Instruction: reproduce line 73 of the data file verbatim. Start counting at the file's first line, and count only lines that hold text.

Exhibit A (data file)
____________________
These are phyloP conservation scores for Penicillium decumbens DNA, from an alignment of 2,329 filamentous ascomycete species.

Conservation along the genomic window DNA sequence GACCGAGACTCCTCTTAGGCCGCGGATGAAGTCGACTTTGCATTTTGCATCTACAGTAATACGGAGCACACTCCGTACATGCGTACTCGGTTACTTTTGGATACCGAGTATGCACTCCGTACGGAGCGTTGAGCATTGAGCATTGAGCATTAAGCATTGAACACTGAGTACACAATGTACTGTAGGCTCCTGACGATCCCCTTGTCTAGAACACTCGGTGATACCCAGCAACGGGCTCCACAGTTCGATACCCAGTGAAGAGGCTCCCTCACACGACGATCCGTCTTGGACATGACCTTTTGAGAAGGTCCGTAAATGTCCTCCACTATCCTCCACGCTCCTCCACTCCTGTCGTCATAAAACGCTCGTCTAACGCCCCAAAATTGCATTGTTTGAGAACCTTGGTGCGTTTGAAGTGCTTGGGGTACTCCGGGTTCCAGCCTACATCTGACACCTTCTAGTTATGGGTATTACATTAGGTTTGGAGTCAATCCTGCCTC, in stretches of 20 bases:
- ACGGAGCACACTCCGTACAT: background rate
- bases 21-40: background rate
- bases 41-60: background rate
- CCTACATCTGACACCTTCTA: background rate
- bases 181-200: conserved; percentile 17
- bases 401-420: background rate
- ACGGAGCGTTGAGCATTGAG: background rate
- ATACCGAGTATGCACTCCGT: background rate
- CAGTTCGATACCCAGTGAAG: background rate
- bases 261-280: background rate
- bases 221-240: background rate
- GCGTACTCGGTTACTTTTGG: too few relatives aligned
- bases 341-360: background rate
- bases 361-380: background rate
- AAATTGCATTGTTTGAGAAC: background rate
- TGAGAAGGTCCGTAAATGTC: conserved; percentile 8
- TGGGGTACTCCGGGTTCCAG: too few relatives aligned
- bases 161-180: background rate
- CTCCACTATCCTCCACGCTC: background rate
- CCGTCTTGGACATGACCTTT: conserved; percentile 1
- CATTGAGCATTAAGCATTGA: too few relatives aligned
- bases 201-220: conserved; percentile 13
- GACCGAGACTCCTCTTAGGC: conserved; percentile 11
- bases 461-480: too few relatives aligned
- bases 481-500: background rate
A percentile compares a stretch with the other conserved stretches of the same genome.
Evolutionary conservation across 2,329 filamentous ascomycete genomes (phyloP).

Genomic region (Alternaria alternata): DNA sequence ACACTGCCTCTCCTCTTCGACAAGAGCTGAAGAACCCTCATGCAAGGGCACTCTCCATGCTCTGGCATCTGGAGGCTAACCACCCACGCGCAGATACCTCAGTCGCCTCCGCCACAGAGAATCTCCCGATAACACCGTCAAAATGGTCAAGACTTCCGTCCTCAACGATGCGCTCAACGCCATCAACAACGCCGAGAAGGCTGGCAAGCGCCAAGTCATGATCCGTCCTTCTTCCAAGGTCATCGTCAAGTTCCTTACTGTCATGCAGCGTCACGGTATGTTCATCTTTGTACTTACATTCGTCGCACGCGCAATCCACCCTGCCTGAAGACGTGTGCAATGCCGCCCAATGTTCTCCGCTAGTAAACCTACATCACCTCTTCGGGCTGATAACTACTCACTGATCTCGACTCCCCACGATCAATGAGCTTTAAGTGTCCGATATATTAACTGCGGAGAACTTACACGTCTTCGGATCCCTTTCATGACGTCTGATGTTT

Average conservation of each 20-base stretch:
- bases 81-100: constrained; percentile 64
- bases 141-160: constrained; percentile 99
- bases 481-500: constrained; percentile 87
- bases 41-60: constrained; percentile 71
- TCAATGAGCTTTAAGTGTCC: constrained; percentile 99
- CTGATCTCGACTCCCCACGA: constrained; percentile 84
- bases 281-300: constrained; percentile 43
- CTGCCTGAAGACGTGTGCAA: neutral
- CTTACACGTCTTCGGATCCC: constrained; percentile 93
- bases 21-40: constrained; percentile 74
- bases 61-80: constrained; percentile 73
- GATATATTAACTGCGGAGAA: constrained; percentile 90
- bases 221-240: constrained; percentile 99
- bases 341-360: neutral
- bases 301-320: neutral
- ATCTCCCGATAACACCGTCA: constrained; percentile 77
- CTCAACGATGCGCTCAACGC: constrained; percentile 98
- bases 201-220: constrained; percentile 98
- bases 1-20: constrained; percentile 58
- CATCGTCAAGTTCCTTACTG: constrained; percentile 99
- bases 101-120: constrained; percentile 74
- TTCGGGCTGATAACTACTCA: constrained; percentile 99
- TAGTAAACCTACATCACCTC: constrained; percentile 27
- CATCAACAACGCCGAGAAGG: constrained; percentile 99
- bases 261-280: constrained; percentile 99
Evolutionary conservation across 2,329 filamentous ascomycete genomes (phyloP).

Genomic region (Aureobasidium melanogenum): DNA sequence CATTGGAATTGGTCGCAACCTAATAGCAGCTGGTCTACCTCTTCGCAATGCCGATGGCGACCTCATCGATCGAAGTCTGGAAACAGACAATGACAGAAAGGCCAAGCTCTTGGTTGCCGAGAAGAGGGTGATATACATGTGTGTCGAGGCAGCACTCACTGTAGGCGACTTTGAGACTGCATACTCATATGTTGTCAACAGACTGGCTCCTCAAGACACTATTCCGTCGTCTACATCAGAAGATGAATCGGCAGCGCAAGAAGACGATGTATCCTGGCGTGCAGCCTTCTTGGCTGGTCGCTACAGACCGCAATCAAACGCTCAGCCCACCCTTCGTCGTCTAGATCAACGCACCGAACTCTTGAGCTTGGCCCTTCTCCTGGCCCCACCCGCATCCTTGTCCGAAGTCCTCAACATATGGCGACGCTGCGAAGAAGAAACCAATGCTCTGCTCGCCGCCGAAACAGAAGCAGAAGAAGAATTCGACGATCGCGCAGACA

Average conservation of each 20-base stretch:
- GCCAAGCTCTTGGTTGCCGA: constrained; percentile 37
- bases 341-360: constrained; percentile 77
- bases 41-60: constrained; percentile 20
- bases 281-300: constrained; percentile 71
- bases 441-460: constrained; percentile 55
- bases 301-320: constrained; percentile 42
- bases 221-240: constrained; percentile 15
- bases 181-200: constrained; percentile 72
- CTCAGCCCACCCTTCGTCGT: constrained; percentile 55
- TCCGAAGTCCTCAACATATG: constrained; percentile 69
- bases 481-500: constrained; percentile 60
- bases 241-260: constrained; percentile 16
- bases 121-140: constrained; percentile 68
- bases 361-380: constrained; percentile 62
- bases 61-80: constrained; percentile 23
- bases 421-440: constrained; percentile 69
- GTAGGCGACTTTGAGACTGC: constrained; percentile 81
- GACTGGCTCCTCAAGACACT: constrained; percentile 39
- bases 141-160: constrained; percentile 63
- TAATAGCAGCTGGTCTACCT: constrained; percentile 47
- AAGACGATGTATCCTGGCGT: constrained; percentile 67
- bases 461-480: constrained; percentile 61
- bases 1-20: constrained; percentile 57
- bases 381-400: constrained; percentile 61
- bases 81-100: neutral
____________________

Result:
- bases 361-380: constrained; percentile 62